Stephansson Cenotaph Unveiled - July 19, 1936
Interesting Ceremony Takes Place At Home Of Late St. G. Stephansson, Markerville.
An impressive ceremony marked the unveiling of the Stephansson monument located in the private cemetery of the Stephansson family on their farm, 3 miles north of Markerville, Sunday afternoon, July 19th, before a large gathering of the late poet's compatriots and admirers. Mr. Ofeigur Sigurdson, opened the ceremony with a breif address. He was the prime mover in erecting the memorial, which was financed by popular subscription, the money being raised by Mr. Sigurdson's efforts among the Icelanders in Canada and the United States. Acknowledgement for each individual subscription was made by Mr. Sigurdson through the Icelandic papers, Logberg and Heimskringla, published in Winnipeg.
The singing of O Canada opened the ceremony. A choir led by Mr. W. S. Johnson of Markerville, and assisted by Miss Marian Plummer of Blaine led the sinking. The dedication address was delivered by the Rev. Rognvaldur Petursson, D. D., president of The Icelandic National League of America, who paid tribute to the "greatness of Stephan G. Stephansson, the leading poet of his generation. Mrs. Plummer who once lived with the Stephansson family, unveiled the monument which had been decorated with the Canadian and Icelandic flags.
Two of Stephansson's poems, which have been set to music were sung by the choir also a well-known Icelandic hymn was sung. Mr. Edward Thorlaksson, high school teacher of Calgary who spoke in Icelandic, referred to the poet's attitude on war and peace, and he predicted that Stephansson's views would gain ground with the passing of time.
Mr. D. Morkeberg, prominent resident of the district paid a tribute to his old-time friend and neighbor, whom he said he knew better as a man than as a poet. A brief address Lin English was delivered by Mr. Thorvaldur Petursson, M.A., of Winnipeg, who quoted the opinions of Prof. Kirkconnell in regard to Stephansson as a poet.
Mr. Bjarni Jonsson and Mr. Johann Bjornsson, both old timers in the Icelandic settlement of Markerville spoke in heartfelt tribute to their former friend and neighbor. Mr. Jonsson read Stephansson's poem, "Vid Verkalok," which has been translated into English under the title, "At Close of Day," by Mrs. J. Johnson, of Seattle, Washington.
Stephan G. Stephansson, born in Iceland in 1853, migrated to Milwaukee, Wis., in 1873. Later he moved to the Icelandic settlement in North Dakota. In the summer of 1889 he came to Markerville with his family, where he farmed until his death, August 10th., 1927. He is survived by his widow, Helga, and three sons and three daughters.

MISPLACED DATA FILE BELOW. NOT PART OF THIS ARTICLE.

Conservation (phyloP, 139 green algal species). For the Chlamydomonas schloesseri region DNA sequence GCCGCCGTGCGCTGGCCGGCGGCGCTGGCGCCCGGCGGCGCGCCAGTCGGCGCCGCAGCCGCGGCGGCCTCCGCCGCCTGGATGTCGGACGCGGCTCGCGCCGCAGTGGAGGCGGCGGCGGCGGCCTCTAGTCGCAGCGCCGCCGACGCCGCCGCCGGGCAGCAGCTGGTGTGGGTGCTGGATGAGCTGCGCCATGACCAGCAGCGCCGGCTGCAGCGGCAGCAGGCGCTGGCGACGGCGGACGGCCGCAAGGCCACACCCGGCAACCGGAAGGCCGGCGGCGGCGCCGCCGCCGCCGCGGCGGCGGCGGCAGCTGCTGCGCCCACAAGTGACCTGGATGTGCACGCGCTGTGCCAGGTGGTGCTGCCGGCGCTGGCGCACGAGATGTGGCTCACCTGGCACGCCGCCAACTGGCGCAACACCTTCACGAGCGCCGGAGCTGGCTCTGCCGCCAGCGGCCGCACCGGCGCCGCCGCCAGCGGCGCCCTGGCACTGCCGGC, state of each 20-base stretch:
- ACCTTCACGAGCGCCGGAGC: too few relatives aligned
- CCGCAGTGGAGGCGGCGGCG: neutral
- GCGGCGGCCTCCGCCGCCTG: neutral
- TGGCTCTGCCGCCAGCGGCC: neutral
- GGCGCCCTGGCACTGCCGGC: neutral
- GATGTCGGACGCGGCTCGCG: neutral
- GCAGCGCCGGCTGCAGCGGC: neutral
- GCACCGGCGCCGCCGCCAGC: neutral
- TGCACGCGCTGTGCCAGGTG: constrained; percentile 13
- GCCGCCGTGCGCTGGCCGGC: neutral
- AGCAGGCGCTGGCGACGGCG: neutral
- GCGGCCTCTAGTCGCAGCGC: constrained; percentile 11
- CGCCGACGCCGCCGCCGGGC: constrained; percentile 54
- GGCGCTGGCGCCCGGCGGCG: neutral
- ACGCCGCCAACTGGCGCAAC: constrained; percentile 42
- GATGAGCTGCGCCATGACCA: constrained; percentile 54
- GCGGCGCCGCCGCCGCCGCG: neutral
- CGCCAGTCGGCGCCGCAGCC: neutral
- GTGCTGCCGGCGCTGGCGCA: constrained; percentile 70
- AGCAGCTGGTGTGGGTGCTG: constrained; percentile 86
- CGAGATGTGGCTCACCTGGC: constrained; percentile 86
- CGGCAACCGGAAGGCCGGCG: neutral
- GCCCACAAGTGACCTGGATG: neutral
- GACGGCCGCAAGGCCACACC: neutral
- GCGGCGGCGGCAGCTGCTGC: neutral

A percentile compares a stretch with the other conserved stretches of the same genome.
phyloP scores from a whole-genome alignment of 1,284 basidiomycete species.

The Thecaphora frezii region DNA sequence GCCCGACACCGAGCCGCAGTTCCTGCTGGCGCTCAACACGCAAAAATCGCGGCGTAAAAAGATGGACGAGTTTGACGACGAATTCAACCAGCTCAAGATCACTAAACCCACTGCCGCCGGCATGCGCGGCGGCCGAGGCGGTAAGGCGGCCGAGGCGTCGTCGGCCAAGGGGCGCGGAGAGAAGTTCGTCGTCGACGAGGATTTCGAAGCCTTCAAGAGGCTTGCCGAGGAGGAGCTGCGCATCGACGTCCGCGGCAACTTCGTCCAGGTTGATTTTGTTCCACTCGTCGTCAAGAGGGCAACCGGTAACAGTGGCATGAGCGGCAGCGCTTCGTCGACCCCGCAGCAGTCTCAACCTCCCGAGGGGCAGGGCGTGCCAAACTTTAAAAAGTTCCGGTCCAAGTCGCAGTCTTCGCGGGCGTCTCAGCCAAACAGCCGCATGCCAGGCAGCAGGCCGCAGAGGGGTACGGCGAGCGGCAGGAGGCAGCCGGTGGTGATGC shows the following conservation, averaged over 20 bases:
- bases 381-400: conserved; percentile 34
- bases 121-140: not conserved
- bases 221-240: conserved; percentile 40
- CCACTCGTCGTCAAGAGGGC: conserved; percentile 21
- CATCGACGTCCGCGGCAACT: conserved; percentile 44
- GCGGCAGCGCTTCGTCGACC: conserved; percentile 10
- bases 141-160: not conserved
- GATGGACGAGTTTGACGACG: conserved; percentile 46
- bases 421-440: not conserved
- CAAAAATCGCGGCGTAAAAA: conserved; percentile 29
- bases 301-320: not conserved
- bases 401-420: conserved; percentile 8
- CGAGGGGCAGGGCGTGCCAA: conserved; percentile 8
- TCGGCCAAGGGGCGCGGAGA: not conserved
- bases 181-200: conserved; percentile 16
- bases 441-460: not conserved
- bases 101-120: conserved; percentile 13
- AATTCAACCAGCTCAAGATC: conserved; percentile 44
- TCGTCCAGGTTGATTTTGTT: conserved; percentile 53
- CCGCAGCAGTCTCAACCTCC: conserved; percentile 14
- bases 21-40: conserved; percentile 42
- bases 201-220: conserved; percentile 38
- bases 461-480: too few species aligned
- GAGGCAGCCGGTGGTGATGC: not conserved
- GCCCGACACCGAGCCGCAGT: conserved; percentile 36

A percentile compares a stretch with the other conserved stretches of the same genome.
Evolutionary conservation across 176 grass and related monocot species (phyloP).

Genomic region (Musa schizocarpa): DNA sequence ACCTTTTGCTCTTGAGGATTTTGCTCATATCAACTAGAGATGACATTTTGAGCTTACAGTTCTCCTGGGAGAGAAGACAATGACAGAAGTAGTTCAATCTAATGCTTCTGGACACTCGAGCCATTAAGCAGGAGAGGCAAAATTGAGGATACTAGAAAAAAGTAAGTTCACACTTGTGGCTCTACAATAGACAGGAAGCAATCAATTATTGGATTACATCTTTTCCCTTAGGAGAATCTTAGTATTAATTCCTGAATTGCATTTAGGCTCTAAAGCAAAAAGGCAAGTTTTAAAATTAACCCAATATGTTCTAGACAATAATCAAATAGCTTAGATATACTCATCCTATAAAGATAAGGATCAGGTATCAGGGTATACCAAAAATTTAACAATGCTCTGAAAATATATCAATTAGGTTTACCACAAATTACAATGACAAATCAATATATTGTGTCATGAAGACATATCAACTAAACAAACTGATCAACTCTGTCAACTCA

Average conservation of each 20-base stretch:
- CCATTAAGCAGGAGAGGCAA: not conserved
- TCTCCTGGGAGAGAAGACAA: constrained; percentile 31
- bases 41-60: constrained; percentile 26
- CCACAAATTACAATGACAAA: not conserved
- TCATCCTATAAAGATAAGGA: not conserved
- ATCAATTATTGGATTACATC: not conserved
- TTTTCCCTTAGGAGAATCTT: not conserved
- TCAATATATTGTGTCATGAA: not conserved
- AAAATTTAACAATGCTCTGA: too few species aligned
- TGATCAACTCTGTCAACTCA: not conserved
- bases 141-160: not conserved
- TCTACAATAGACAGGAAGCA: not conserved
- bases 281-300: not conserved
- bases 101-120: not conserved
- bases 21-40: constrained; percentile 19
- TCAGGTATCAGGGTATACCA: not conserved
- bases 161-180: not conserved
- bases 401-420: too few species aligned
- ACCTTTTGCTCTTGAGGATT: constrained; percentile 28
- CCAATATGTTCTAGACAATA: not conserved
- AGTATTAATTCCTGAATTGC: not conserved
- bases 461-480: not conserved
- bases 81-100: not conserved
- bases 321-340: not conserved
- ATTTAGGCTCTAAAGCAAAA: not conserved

Stephansson wrote entirely in Icelandic, therefore he is unknown to the English reading public. Scholars are beginning to take note of him. Recently Prof. Watson Kirkconnell, distinguished Canadian scholar wrote about Stephansson as a great poet. He has also translated a number of his poems. Discussing the poet's place in literature Kirkconnell says, "his breadth of literary knowledge, his historical sense, and his philosophical wisdom, all give him an assured place in modern Scandinavian literature and a permanent claim it on the regards of Canadians, it is quite possible that he will some day be acknowledged as the earliest peer of first rank, writing in any language to emerge in the national life of Canada. Kirkconnell further states that the Stephansson monument will become a literary shrine of which Canadians and Icelanders will be proud.
Stephansson's published works, under the name, Andvokur, comprise five volumes, while he left enough verse to bring his output to 2,000 pages, which does not include a voluminous amount of prose. The ceremony was brought to a close with the singing of the Icelandic anthem, Endgamia Isafold and God Save the King. A reception at the Stephansson home followed.
THE CALGARY HERALD, JULY 19, 1936.
Historical Site Named
A 12-acre parcel of land on the Medicine River near Markerville now has been formally designated as the "Stephansson Historical Site," according to an-official announcement in the Alberta Gazette under the Provincial Parks Act. The site is being used to commemorate the famous Icelandic poet Stephen Stephansson, who lived on the property for years. The land was acquired for the historical site from G. T. Bjornson of Markerville and now is owned by the provincial government.
THE CALGARY HERALD, SEPTEMBER 4, 1950.